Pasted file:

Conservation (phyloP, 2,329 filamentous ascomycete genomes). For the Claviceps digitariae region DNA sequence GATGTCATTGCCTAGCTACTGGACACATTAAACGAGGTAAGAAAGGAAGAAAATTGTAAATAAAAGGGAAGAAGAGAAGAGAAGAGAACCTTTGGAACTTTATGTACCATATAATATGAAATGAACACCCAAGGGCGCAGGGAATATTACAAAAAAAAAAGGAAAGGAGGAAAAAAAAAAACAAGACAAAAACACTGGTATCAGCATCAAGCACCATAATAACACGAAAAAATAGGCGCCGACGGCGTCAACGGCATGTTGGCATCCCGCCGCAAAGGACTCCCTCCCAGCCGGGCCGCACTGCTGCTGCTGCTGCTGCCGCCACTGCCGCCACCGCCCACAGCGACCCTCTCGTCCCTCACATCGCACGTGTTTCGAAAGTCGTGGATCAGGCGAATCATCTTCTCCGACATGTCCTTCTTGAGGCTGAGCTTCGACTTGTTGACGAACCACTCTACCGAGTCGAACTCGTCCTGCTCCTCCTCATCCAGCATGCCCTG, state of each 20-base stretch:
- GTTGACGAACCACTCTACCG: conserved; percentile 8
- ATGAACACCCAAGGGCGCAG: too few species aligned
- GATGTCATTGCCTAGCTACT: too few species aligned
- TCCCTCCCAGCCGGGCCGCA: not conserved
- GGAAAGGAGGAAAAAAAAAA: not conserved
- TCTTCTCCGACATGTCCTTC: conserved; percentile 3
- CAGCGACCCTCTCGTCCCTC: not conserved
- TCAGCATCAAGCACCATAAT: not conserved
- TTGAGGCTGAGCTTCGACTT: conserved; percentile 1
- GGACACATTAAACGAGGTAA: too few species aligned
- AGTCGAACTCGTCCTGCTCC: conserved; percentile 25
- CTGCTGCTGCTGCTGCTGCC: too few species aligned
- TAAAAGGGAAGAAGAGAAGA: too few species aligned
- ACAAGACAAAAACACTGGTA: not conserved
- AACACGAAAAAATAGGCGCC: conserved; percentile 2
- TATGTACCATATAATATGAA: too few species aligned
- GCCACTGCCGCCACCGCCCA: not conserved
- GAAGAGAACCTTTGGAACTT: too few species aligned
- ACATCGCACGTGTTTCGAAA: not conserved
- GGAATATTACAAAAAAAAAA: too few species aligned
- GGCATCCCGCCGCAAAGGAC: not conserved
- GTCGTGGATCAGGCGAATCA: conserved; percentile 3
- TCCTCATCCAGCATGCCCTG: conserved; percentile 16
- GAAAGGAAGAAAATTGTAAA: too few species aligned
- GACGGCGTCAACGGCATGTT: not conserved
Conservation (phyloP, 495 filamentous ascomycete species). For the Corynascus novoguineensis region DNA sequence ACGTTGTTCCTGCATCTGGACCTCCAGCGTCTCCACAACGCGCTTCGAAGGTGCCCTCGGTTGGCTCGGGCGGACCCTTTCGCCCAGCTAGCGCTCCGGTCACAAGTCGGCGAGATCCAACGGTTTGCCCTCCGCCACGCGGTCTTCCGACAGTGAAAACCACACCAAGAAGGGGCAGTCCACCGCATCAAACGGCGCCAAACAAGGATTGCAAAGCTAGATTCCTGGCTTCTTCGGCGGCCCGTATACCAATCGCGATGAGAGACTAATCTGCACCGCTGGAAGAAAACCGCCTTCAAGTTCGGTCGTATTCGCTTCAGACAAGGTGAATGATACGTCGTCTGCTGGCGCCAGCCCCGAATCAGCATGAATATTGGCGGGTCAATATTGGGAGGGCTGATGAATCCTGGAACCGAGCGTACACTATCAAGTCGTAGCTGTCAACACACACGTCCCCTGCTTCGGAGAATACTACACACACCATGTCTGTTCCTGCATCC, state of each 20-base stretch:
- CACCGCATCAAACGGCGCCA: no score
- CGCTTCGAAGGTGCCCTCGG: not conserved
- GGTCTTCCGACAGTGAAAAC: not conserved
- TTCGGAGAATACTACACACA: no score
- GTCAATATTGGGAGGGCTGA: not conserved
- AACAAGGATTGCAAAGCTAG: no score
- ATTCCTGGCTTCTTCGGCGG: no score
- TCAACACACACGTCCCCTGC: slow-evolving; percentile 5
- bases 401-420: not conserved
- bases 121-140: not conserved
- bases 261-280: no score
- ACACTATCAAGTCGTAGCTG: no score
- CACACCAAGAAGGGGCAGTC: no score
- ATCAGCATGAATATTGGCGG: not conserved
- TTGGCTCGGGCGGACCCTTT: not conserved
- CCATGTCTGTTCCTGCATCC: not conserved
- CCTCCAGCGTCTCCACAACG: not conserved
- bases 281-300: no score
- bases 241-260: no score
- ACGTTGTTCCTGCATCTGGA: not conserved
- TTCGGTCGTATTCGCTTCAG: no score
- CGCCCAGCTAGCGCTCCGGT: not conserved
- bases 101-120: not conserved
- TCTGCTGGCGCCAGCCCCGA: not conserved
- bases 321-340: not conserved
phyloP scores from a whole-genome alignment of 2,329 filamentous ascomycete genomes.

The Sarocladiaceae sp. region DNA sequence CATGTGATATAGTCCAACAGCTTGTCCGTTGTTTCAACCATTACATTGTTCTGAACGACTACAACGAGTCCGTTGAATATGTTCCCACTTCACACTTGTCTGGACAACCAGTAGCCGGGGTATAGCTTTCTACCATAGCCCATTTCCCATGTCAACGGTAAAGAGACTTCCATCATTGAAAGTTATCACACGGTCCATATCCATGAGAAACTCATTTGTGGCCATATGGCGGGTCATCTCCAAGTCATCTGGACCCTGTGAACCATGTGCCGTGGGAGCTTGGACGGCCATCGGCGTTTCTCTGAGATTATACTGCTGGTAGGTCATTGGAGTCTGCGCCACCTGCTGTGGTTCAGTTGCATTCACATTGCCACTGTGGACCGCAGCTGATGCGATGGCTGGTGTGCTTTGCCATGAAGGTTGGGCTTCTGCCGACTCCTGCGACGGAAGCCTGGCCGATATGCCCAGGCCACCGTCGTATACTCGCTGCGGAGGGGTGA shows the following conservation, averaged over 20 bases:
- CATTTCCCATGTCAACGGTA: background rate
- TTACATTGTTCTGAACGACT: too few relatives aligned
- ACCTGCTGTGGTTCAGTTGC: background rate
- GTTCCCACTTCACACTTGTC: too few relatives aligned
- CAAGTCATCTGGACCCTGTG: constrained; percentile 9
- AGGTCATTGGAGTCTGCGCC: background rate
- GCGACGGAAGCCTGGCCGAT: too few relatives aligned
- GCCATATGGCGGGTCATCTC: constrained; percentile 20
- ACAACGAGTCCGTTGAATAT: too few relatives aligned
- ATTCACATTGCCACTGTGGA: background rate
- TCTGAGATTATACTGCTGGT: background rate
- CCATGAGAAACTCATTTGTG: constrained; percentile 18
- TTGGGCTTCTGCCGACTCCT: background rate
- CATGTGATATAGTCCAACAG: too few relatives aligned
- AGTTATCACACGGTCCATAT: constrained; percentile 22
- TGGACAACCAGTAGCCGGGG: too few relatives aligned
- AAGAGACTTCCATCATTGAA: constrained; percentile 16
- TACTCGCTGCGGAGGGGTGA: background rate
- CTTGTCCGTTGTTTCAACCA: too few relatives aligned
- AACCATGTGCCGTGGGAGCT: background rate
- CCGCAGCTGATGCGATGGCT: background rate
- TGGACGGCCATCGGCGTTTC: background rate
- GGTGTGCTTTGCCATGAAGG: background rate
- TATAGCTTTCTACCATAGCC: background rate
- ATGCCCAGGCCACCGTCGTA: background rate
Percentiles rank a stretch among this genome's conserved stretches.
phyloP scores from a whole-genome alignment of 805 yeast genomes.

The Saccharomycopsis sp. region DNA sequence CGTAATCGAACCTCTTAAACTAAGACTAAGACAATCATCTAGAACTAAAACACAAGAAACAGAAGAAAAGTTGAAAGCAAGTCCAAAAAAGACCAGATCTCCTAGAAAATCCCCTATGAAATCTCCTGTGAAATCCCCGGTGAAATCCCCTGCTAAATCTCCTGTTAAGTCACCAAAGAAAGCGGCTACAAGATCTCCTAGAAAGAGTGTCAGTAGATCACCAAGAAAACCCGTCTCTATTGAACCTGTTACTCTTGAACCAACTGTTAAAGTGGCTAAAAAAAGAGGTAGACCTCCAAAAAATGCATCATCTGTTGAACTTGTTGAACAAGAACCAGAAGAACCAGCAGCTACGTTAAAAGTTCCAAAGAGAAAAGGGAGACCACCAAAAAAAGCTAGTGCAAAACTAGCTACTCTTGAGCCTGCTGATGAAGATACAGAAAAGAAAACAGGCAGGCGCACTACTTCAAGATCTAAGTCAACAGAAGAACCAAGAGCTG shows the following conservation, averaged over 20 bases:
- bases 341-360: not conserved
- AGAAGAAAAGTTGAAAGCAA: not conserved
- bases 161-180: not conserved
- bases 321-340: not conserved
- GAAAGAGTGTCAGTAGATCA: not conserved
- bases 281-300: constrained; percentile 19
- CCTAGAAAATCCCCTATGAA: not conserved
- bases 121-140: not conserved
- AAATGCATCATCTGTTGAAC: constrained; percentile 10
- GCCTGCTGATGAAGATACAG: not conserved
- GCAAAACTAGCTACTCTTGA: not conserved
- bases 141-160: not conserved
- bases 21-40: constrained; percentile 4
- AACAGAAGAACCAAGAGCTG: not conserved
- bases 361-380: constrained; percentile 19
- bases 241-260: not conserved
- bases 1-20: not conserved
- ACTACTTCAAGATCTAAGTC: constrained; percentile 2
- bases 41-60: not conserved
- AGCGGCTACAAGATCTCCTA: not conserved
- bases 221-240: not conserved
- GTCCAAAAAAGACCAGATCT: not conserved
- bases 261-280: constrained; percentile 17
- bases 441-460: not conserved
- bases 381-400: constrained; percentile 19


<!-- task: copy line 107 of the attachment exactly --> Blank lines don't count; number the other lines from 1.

- bases 381-400: constrained; percentile 19